Beguiled by the allure of the restaurant's signature dish, one of our party ordered the $60-a-portion entree. He found it to be too fatty for his taste and he wasn't thrilled by the texture, either. He also complained that the portion was frugal, if not miserly, given the eye-watering price. I tasted a piece and agreed that it was fatty and grisly.

I'd been salivating for the Keens pan-seared arctic char--at $31, the least expensive fish entrée--but I was less than thrilled with the actual dish. In case you're unfamiliar with arctic char, it somewhat resembles salmon in color and texture with a taste that's somewhere between salmon and trout.

My friend's wife selected the Dover sole, the most expensive ($53) fish on the menu. She judged it "amazing," though it, too, was deemed a frugal portion. I sampled the sole and it was good--but I've certainly had better in London restaurants that I've frequented during my business travels.

The dry-aged, Prime-only steaks for which Keens is known are priced from $27 to $154 (for two or three diners sharing). The selection includes the expected: porterhouse, T-bone, sirloin, chateaubriand, filet mignon and prime rib. If you favor lobster, pick from a selection of live, two- to six-pounders from the Keens fish tank. Prices vary by market conditions.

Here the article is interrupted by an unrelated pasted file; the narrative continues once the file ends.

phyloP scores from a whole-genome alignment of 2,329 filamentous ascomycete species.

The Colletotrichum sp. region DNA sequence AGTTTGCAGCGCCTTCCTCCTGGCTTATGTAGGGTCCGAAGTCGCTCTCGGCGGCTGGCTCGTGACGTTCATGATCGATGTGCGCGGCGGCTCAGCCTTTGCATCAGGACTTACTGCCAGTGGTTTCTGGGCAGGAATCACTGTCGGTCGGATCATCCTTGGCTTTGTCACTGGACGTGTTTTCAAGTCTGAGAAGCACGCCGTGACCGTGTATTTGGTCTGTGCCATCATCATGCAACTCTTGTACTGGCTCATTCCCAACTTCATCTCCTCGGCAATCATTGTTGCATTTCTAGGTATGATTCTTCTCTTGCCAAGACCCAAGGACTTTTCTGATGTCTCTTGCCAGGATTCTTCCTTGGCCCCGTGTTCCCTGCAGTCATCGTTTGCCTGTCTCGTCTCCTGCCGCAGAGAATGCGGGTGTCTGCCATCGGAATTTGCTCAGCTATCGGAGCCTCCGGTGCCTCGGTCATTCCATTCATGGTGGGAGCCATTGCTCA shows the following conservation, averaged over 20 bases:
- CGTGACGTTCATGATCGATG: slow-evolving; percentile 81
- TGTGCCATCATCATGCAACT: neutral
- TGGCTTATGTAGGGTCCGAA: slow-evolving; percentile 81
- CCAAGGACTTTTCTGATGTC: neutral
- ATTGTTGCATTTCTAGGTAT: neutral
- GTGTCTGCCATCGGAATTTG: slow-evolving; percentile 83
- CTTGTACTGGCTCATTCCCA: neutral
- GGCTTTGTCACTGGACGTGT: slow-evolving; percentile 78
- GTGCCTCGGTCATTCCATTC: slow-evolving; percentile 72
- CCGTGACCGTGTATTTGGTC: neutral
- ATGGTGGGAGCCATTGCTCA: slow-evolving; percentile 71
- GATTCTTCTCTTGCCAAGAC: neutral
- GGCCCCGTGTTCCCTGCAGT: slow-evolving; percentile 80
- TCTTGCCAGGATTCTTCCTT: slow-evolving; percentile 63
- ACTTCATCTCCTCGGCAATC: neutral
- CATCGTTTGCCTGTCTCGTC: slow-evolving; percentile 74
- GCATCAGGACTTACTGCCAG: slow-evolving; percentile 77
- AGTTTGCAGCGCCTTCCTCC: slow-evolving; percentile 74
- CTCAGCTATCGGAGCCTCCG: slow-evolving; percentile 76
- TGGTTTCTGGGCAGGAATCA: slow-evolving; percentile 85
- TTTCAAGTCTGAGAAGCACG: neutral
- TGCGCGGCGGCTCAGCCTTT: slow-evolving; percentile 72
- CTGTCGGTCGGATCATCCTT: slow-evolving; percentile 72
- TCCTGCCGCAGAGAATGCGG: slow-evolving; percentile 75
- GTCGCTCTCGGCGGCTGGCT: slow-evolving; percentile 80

Sides include a variety of vegetables. We enjoyed roasted broccoli and cauliflower ($13); spinach (creamed or sautéed), $13; and sautéed field mushrooms ($14). They were excellent, cooked perfectly and we considered them a good value. Potatoes, classic steakhouse sides, are priced at $9.50 to $11.

Keens desserts ($9 to $16) also are decidedly classic: New York cheesecake; Key Lime pie; crème brulee; chocolate mousse; bananas foster; sundaes, ice cream and sorbets. We sampled a piece of the $12 Family Carrot Cake, which was delicious and lived up to the waiter's recommendation.